Can I Eat This? FODMAP = A Dose Of Confidence for Travelers
Eating new foods while traveling is one of life’s great pleasures…except when it makes you sick. It can be especially hard to find foods for travelers with special diets. There are already so many limitations to their diet at home that traveling to new places with unknown ingredients makes it extra tricky.
When you have a travel health consultation with us at Travel Clinic NOLA, we try to go over food safety and awareness while traveling. We also have a Travel Health kit with items such as anti-acid tablets to help you when it’s unavoidable and you need relief. And while we can talk about food and drink choices with our travelers before they travel, we can’t be with them when they are making food and drink choices during their trip.
Wouldn’t it be nice if we could provide you with food and drink advice you could carry in your pocket? Well, we found a solution for you. FODMAP, a tech solution that can help our travelers make safer food and drink choices while traveling. This app that can be used anywhere in the world and provides medically appropriate food advice.
FODMAP—a Food Chemist in Your Pocket
FODMAP stands for stands for fermentable oligosaccharides, disaccharides, monosaccharides and polyols … aka certain carbs that some people don’t digest well. A low FODMAP diet is a great tool for your gut healing journey, those with digestive illnesses, those who want to be more aware of foods, and also travelers.
For patients with irritable bowel syndrome (IBS), maintaining a low FODMAP diet can help to control gastrointestinal symptoms such as inflammation. However, choosing low FODMAP foods can be challenging and doing this while traveling is daunting. You have to eat something while you travel! And making low FODMAP food choices is difficult; simply choosing ‘lactose-free’ or ‘gluten-free’ does not eliminate all problematic foods. This is compounded by having to choose from unfamiliar foods when traveling. It’s impossible to guess which foods are OK. For example, who would think that cantaloupe and honeydew melons are safe bets, but watermelon can cause misery for affected individuals.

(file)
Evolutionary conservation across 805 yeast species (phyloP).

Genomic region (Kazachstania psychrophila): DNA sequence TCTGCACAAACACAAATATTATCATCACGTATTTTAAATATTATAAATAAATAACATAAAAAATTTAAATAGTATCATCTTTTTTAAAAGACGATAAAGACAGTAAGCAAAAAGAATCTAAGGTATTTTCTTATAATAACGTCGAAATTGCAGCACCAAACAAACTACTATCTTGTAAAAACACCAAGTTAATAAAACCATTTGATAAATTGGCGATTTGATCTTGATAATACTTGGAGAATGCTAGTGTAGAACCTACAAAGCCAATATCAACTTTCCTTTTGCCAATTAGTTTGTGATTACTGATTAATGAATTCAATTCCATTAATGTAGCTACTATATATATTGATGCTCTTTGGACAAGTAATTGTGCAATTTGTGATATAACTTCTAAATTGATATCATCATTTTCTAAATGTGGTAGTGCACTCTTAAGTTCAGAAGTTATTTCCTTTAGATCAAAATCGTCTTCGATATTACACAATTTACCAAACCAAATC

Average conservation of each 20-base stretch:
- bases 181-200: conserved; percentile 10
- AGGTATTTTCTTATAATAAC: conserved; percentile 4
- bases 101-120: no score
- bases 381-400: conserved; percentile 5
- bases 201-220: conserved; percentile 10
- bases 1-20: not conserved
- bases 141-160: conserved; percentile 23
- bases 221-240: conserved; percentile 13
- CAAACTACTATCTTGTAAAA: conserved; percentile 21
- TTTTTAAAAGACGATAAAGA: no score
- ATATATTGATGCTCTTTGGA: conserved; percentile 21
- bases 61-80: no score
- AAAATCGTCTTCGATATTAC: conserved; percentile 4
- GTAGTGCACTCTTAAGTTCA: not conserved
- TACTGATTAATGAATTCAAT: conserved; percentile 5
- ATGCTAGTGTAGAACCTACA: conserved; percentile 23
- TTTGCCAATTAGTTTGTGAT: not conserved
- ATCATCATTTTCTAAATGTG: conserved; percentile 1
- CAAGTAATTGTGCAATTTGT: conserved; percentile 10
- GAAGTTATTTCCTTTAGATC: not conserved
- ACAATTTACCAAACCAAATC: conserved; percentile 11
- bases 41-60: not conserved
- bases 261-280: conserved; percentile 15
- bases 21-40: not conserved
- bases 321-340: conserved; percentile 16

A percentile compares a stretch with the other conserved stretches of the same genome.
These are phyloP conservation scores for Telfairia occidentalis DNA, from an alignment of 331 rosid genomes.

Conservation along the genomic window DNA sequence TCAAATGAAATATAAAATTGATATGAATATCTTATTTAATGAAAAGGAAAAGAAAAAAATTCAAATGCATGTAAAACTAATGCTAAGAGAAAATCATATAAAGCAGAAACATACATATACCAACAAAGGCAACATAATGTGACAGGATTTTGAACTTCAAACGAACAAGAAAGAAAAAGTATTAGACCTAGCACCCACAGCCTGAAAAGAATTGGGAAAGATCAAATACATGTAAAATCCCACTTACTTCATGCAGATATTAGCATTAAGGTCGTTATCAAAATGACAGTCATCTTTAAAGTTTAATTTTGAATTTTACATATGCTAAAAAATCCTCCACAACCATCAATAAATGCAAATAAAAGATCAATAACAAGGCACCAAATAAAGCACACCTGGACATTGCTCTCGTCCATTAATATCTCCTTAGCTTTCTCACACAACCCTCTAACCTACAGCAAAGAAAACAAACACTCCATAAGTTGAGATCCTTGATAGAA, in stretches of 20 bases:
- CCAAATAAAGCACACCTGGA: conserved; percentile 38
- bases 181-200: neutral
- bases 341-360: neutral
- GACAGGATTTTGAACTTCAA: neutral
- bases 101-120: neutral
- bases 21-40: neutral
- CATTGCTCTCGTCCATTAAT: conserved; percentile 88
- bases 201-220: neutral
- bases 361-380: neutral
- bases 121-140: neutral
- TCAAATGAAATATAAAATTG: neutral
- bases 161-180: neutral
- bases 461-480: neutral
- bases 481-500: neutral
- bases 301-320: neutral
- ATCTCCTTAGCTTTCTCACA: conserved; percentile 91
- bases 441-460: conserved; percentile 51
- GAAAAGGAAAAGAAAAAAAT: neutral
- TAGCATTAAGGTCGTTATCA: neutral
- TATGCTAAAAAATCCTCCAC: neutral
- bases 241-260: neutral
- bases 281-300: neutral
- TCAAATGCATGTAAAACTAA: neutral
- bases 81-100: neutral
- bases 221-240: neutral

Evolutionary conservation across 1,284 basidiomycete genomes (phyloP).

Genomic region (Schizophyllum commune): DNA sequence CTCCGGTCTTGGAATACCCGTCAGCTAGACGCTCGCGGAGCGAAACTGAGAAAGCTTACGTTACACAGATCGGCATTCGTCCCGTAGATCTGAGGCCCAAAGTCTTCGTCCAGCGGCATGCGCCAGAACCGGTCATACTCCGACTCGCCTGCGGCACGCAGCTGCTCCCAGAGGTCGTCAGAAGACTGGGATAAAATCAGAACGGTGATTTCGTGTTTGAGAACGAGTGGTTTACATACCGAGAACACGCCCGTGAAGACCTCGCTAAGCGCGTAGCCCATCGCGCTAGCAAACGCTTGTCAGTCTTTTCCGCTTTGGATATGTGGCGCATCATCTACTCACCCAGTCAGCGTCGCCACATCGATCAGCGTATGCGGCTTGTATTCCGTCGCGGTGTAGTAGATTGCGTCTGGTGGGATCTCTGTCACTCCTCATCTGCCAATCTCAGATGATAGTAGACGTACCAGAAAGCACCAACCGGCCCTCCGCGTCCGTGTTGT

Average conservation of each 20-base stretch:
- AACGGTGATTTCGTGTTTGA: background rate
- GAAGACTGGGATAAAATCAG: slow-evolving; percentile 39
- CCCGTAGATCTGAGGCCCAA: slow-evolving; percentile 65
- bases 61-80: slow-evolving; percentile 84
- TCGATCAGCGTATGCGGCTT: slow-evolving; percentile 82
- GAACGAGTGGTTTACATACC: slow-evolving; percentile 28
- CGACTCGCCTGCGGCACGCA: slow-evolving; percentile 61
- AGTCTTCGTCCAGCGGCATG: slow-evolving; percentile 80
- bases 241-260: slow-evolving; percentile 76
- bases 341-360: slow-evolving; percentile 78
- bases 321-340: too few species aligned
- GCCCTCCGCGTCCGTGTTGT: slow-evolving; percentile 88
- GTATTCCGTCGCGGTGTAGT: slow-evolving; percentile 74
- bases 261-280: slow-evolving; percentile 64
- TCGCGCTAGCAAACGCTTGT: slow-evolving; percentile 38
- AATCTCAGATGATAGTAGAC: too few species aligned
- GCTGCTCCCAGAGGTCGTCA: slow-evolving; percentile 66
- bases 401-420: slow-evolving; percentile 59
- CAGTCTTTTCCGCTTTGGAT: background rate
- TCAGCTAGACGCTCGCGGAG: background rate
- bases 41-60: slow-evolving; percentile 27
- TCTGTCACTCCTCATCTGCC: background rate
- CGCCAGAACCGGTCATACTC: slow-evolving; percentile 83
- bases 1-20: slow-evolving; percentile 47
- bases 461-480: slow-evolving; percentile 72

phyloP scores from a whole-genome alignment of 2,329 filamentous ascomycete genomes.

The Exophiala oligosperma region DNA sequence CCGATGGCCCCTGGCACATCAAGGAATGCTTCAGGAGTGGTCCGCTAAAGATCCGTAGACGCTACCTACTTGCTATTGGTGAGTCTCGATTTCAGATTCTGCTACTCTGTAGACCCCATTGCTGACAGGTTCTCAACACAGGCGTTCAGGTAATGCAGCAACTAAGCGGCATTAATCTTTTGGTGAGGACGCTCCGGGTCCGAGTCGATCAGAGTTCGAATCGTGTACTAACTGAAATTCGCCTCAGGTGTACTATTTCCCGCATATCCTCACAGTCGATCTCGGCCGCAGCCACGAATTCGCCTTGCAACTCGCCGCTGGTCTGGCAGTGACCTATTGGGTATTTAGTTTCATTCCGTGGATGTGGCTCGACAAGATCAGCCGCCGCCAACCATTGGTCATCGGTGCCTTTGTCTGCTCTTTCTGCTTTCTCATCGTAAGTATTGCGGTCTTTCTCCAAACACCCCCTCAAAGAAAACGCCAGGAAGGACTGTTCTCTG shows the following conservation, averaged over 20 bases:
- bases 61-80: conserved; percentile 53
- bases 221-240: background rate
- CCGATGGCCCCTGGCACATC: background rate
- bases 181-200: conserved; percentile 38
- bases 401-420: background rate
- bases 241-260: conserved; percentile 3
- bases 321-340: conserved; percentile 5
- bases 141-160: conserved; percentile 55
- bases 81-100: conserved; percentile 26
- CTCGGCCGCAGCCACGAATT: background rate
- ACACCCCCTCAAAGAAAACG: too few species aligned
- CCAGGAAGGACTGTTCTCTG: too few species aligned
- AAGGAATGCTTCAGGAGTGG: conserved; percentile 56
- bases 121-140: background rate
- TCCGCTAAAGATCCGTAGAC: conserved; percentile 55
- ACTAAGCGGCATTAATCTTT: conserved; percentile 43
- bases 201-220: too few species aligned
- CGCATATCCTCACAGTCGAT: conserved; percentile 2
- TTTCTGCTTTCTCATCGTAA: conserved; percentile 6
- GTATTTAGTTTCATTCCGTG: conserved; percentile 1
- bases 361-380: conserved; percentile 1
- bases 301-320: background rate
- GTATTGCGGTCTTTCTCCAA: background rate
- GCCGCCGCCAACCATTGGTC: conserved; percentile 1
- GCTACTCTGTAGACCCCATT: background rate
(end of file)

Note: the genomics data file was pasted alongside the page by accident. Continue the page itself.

This is where the low FODMAP diet app (developed by Monash University, Australia) comes in handy. You can simply pull out the app on your phone and scroll through a list to discover if any of the four offending carbohydrate groups are present in the food they are considering.
How does it work?
The interface is straightforward. There is a section explaining what a FODMAP is, and why certain people should avoid them. This section helps you get to understand your gut a little more and can help you start to troubleshoot some of your worries. To check out a food, simply use the food guide, which is arranged by type (fruits, vegetables, grains, breads, meats, etc.)
The app uses a red-yellow-green light system to identify foods with oligofructose, fructose, polyols, and lactose. Each person’s sensitivity to FODMAP is variable so the app allows you to fine tune the recommendations using simple sliders for each of the four categories. You may also choose between English or German and select from 13 different countries for regional foods.
For example, let’s say you’re in Arusha, Tanzania and you’re wondering if you can eat a bowl of millet porridge. Simply open the app, search for millet and quickly discover green in all four categories. Yum, you can tuck into a delicious local treat. If, however, you think you might prefer rye toast, you can search for that instead (but when you find it highlighted in red you may decide to forego the croissant and the symptoms it might bring).
Why will the travelers like FODMAP?
This app is easy to use and informative. It’s easy to select food from the available options for daily use at home and also when traveling. It’s like having a food chemist in your pocket. Simply swipe, choose your food and enjoy your meal, without worrying about repercussions.
Low FODMAP diet
Created by Monash University, Australia, the app ‘Low FODMAP diet’ helps travelers with irritable bowel disease decide whether a particular food or beverage is low in FODMAPs